Wallace Owen Chariton, a fifth generation Texan, began collecting Centennial souvenirs in the early 1970s after a visit to a Dallas gun
show. At that show he purchased a small, hand-carved wooden longhorn head that was marked Texas Centennial 1836 - 1936. Not
knowing what the Centennial was at the time, he showed the item to relatives and asked if anyone knew of the Centennial. All his kinfolk
knew about the exposition and spoke of it fondly. Unfortunately, in 1936 those relatives where barely able to scrape together a living in
depression-era rural West Texas and none could afford to actually visit the exposition. One relative did make it to Dallas but he didn't a
quarter to spare so he couldn't actually visit the exposition.
Inspired by the stories, Mr. Chariton decided to learn more about the Centennial to see just exactly what his relatives had missed back in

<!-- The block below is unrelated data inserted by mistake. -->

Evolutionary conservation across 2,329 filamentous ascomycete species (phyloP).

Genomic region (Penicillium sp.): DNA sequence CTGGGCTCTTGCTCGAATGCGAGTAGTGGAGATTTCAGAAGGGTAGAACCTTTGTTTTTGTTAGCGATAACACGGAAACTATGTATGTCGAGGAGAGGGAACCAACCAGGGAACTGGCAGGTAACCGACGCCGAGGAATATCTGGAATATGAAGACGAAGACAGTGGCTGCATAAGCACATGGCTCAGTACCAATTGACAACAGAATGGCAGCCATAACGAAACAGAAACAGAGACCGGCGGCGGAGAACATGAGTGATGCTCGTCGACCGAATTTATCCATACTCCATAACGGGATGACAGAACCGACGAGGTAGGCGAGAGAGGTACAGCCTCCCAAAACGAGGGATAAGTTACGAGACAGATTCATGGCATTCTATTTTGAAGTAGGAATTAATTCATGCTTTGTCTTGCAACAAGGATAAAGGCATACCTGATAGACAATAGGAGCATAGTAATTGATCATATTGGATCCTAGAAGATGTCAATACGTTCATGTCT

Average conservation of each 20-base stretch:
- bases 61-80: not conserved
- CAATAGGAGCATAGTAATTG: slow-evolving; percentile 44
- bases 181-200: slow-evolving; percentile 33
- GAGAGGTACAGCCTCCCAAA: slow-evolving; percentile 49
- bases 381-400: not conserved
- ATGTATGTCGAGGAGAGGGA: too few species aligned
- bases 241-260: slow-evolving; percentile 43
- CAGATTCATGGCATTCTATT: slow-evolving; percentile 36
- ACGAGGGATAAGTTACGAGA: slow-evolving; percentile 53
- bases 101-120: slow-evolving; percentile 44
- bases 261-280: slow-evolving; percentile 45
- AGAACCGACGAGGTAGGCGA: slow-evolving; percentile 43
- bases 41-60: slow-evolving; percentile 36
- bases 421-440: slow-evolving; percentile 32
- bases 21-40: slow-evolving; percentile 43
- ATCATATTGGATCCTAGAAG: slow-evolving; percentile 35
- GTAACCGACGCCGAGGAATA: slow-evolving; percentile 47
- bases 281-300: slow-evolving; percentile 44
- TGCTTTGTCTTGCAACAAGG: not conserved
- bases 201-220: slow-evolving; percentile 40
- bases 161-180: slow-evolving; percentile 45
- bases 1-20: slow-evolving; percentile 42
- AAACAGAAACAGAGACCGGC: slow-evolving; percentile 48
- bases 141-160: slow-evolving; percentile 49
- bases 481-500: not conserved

1936. He began collecting more souvenirs and visiting libraries to study what information was available about the Centennial. From that
simple beginning, a lifelong passion for the Texas Centennial blossomed. In 1979, Chariton published a book on Centennial collectibles.
Now, almost twenty-five years later, Chariton's love for Centennial items is still going strong and, based on numerous requests from collectors,
he is planning a greatly enhanced revision to his original book. Please see the Books page.
Mr. Chariton, Wally to his friends, has dedicated this site to the men and women who made the Centennial come alive so long ago and
to the collectors of today who help keep the memories alive for future generations.